Christian Movie Reviews - Family Friendly Entertainment

Blindingly Bad Whiteout Is a Blizzard of Balderdash

  • Christian Hamaker Contributing Writer
  • Updated Jan 22, 2010
Blindingly Bad <i>Whiteout</i> Is a Blizzard of Balderdash

DVD Release Date:  January 19, 2010 
Theatrical Release Date:  September 11, 2009
Rating:  R (for violence, grisly images, brief strong language and some nudity)
Genre:  Suspense, Thriller
Run Time:  101 min.
Director:  Dominic Sena
Actors:  Kate Beckinsale, Tom Skerritt, Gabriel Macht, Columbus Short, Alex O'Loughlin, Shawn Doyle

Kate Beckinsale's career once looked promising, but her willingness to take paycheck jobs like Whiteout isn't helping her career. The actress who made such a lovely splash with Cold Comfort Farm way back in 1995 and appeared in interesting films such as Whit Stillman's The Last Days of Disco (1998) has since made three movies in the Underworld series, starred in the borderline torture-porn film Vacancy, and now appears in the abysmal Whiteout.

Those performances no doubt pay the bills and allow her to star in more interesting, if not always successful, films like David Gordon Green's Snow Angels and Rod Lurie's Nothing but the Truth, which was a showcase for great performances, including Beckinsale's. But the ratio of bad to good Beckinsale movies is widening, and isn't trending in the right direction.

More disturbing, Beckinsale's choice of material is ever more inexplicable. Was she so blinded by the Whiteout story that she couldn't see how disastrous the final result would be?

The actress plays U.S. Marshal Carrie Stetko, stationed in Antarctica—which the movie informs us is "the coldest, most isolated land mass on the planet," in case you thought Cleveland might already have that title. The obviousness of that opening telegraphs the obviousness of everything else that's to come.

Stetko is stationed in Antarctica following a job gone horribly wrong—an event relayed in flashback multiple times, ostensibly to reveal Stetko as a tortured soul of some sort, because she had to shoot an assailant. Will she be able to pick up a gun again if needed?

She'll need to, of course, after a body turns up and an investigation ensues. A decades-old plane crash is uncovered. The Soviets are involved. A U.N. special agent (Gabriel Macht) is sent to keep the incident from blowing up into an international scandal and to give Stetko a potential romantic interest, but he just might have ulterior motives.

A rapidly approaching storm (they never fail to materialize, or veer off-course, but what else would you expect in a movie titled Whiteout?) means the marshal and her team need to wrap up the investigation and leave in a matter of hours—or stay stuck in Antarctica for months, with a killer on the loose.

Who's the bad guy? Is it the hunky, moody Australian (Alex O'Loughlin)? The friendly Coast Guard pilot (Columbus Short)? Or kindly old Doc (Tom Skerritt, who used to star in great movies like A River Runs Through It, but whose career took a Beckinsale-like dive soon thereafter)? Doc is a doctor, in case you couldn't figure that out from his name, who just wants to get back home to his granddaughter.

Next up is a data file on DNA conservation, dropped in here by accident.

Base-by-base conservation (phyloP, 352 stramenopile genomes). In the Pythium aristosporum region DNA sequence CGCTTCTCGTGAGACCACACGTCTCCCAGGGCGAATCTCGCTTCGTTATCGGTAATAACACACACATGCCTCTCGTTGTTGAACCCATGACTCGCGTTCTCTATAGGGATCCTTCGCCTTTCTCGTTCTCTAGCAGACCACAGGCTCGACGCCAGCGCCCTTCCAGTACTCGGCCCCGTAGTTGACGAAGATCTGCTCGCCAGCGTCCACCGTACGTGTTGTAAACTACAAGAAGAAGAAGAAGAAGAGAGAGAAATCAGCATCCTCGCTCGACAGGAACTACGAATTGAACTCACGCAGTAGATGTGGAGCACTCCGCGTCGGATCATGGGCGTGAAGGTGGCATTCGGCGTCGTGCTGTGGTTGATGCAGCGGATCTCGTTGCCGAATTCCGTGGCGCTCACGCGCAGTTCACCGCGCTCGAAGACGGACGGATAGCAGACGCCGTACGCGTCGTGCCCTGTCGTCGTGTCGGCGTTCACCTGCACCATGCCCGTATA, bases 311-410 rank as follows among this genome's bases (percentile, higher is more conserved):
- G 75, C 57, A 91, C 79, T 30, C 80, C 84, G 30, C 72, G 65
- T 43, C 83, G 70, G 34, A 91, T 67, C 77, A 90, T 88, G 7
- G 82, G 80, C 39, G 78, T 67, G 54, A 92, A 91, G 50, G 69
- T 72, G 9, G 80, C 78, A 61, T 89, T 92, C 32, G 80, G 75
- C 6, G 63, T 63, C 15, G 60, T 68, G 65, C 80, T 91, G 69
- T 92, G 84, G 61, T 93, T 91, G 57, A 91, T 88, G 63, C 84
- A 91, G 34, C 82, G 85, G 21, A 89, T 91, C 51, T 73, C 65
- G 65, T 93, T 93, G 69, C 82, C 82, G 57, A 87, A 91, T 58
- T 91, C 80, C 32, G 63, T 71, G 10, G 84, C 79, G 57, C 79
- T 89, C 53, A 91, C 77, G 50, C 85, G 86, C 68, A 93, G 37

The film starts with a needless shower scene featuring Beckinsale (gotta give the boys something to imagine beyond Beckinsale's pretty face) and concludes with an extended outdoor fight that immerses viewers in the middle of the action—squinting and confused as to who's who. The filmmakers probably count that as a success. Viewers, not so much.

Next up for Beckinsale is Everybody's Fine, directed by Kirk Jones (Nanny McPhee and Waking Ned Devine, which Jones also co-wrote). The film is an American remake of a lovely 1991 film directed and co-written by Giuseppe Tornatore (Cinema Paradiso). Let's hope Beckinsale sticks with projects like that one, which are much better potential vehicles for her proven talent.

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  • Language/Profanity:  Among the several offensive utterances are "godd--n"; "My God," "hell," "Jesus," "oh, God," "we're f--ked" and at least a couple other uses of the "f"-word.
  • Smoking/Drinking:  Plane passengers drink liquor; three people shares a bottle of liquor.
  • Sex/Nudity:  A nude female pictured in magazine; a woman strips to her underwear and is shown from a low angle as she turns on a shower; her nude figure is obscured by a fogged shower door; bare-chested men shown; a man asks to be strip-searched by a woman; nude men run outside and brief frontal male nudity is shown; one of the men propositions a woman who identifies him from among the nude men earlier and says she's not interested in his advances.
  • Violence/Crime:  Machine-gun fire and a gun battle break out aboard a plane; men are tossed about in out-of-control plane and one suffers a fatal blow to the head; bodies shown after plane crash; a corpse is stuck to the ice and he's disfigured; a corpse's stitch is shown, as several shots of his head; a woman is attacked by a man; her head is bashed against a sink, and a bloody wound is exposed; she shoots her assailant, who falls from a great height to his death; this flashback sequence is repeated several times; a man's slit throat is shown; frozen flesh peels off a woman's hand; a killer with a pickaxe stalks a woman and swings his weapon at her several times; more frozen corpses; a falling body is shown hitting the icy ground; drinking and driving; a doctor pierces frostbitten fingers with a needle, then amputates the fingers; a man's neck is snapped; a woman threatens to cut off a man's finger, and leaves a bloody cut; a woman puts her hands into a corpse's opening; suicide.